A Synopsis of the FTC's Historic Non-Compete Ban


As you may have heard, on April 23, 2024, in a historic measure, the Federal Trade Commission (“FTC”) voted 3-2 to ban almost all employment-based non-competes. Below is a synopsis of what this new ban entails, what types of non-competition restrictions are still enforceable, and how employees and employers should prepare for the future.

What happened?

The FTC approved a final rule (the “Rule”) banning a vast majority of employment-based non-competes. The ban goes into effect 120 days after the Rule is published in the Federal Register, which is currently scheduled to occur on 5/7/24. The Rule prohibits a business from imposing a term or condition of employment on a “worker” (including employees, contractors and even volunteers) that “prohibits”, “penalizes” or “functions to prevent” a worker from (i) seeking or accepting work in the United States or (ii) operating a business in the United States. The ban applies only to restrictions imposed after a worker’s engagement with a business ends; non-competes may still be imposed while a worker is employed/contracted with a business.

Does the rule apply to pre-existing non-competition restrictions?

The Rule is retroactive, meaning that it applies to all employment-based non-competes, regardless of when they were entered into. The Rule does, however, create an exception whereby non-competes entered into with “senior executives” prior to the effective date of the Rule will not be affected by the Rule. After the effective date, new non-competes for senior executives may not be entered into, however.

Who are senior executives?

A “senior executive” is defined as a worker who (i) earned at least $151,164 in “total annual compensation” over the last year (annualized if the person worked less than a full year) and (ii) possesses “policy-making authority”, which is “final authority to make policy decisions that control significant aspects of a business entity and does not include authority limited to advising or exerting influence over such policy decisions”. The authority must be over the entire enterprise, not just a department or division. The commentary published by the FTC along with the Rule makes it clear that the FTC intends to interpret “senior executive” very narrowly.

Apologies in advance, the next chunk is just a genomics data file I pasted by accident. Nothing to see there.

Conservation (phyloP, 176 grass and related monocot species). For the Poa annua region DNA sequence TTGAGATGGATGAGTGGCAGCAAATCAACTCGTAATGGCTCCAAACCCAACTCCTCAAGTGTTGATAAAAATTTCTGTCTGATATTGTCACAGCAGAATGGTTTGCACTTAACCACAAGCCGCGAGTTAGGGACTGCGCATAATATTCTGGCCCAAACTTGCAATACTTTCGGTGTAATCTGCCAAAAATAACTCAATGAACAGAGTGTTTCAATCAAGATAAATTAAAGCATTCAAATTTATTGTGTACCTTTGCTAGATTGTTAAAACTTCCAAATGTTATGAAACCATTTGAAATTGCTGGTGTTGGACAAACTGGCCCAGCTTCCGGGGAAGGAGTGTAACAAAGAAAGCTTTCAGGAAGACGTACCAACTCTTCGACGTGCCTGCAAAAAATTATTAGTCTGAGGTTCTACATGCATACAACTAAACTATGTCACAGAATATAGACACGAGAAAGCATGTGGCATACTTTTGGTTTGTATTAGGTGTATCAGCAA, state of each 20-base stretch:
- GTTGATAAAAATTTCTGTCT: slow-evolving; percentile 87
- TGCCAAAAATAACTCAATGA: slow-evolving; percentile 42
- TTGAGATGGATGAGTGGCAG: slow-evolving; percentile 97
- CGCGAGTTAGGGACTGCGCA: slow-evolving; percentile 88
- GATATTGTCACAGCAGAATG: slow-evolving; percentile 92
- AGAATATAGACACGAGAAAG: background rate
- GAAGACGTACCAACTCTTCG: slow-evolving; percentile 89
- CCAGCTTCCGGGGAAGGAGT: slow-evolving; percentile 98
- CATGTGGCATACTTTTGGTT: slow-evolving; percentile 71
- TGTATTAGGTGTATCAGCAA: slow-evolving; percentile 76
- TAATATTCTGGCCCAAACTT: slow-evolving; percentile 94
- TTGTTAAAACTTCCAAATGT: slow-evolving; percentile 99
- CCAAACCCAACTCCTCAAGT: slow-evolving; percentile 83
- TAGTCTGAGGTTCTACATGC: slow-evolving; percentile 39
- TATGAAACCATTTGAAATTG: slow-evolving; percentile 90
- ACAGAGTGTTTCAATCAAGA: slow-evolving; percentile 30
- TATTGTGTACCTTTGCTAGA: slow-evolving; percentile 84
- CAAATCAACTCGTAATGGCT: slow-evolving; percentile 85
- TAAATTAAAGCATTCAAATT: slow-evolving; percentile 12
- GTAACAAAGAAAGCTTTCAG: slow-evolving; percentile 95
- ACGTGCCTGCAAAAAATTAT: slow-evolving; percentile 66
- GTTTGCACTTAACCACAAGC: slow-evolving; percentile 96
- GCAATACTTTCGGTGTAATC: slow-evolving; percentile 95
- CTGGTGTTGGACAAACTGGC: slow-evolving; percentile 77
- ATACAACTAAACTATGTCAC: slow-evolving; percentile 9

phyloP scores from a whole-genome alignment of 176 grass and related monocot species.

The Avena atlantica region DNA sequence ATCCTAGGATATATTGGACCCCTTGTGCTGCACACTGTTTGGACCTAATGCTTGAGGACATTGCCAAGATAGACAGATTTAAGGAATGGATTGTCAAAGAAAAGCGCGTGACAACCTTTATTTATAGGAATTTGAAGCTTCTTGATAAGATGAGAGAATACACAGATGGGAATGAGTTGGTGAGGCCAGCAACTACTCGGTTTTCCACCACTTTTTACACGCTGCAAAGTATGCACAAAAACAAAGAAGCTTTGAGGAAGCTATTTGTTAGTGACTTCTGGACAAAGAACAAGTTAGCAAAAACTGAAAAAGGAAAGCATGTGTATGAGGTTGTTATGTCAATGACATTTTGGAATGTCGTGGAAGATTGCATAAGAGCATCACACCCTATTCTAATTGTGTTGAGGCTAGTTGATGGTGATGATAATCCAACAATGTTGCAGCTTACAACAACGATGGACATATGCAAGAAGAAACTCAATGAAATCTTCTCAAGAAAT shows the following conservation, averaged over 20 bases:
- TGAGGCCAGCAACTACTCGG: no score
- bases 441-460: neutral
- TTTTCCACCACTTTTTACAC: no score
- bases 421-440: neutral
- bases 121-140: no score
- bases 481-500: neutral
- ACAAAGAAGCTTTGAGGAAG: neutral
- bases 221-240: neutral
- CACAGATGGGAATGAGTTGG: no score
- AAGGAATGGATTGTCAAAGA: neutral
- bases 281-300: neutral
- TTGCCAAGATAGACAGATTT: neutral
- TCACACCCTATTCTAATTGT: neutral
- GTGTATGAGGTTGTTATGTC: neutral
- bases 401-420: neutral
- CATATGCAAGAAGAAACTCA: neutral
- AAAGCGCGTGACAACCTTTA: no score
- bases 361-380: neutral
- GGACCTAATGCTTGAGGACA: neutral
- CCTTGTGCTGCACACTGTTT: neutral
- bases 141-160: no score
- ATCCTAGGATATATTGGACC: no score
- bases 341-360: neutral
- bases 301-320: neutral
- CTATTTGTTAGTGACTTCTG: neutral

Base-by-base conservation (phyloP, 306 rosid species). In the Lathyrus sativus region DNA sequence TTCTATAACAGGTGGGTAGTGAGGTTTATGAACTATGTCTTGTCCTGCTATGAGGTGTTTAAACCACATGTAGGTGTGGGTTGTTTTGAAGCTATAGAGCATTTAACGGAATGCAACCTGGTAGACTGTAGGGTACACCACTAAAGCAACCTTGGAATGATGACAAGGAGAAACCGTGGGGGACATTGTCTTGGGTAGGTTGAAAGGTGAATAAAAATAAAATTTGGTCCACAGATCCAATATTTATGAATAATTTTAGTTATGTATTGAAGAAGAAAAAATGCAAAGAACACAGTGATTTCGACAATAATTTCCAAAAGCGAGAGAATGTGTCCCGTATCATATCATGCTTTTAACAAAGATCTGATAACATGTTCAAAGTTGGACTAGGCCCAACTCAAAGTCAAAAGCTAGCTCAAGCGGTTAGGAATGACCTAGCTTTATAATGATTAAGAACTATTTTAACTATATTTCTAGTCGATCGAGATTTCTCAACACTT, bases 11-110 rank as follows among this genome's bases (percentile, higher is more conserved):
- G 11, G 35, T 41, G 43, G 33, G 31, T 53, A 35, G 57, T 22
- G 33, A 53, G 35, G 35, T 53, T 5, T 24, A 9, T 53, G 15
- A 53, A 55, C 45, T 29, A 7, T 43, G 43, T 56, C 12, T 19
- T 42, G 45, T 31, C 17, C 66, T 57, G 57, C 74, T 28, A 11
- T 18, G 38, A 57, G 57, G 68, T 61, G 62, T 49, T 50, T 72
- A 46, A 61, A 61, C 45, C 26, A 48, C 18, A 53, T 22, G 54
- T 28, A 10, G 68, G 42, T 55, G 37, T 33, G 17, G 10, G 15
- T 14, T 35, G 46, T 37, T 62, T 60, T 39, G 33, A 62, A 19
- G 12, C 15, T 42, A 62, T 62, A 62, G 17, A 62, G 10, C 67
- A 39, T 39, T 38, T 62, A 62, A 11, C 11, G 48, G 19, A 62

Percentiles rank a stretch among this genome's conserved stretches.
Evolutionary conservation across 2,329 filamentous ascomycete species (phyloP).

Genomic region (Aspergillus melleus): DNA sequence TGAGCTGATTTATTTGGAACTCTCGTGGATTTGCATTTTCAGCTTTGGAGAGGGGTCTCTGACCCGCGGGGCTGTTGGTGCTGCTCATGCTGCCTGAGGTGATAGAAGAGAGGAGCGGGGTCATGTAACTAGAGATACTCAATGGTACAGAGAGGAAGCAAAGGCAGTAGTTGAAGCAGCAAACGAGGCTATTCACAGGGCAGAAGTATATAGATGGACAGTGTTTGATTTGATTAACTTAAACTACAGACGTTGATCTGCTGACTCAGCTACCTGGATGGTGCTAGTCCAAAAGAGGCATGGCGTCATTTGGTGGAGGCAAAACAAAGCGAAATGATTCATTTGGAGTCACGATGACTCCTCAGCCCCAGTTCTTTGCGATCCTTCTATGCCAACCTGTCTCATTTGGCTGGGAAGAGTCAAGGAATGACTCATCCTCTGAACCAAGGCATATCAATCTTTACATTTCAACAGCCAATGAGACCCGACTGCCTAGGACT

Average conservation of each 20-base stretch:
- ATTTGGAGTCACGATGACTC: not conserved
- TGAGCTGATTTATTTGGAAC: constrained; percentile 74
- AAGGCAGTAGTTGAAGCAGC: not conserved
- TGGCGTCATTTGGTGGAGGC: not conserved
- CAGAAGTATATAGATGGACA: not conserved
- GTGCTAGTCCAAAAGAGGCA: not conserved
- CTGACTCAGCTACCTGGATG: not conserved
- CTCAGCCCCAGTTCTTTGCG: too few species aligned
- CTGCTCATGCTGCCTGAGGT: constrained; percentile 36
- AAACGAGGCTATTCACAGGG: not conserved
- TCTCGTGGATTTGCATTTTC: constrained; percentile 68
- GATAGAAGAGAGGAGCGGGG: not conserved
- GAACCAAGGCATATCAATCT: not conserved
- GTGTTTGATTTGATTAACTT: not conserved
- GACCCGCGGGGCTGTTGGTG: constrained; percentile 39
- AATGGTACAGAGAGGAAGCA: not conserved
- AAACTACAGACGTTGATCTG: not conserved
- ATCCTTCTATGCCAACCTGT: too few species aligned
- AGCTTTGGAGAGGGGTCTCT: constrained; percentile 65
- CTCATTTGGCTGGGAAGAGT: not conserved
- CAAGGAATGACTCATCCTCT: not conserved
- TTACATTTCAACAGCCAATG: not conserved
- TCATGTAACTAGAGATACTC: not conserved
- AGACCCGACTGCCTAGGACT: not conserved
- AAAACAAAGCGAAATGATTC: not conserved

What do you have to do?

For any businesses that have imposed non-competes on workers, the FTC is requiring those businesses to send out formal notices to the impacted workers advising the worker that the business will not and cannot enforce the non-compete clause. The notices must be sent out on or before the effective date of the Rule. Model notice language has been provided by the FTC.

Should you cease any pending non-compete litigation?

Despite being retroactive, the Rule “do[es] not apply where a cause of action related to a non-compete clause accrued prior to the effective date.” This means that, to the extent a worker breaches (or has already breached) a non-compete prior to Rule becoming effective, a business may still bring (or continue) a cause of action against the worker.

Does the Rule apply to all businesses?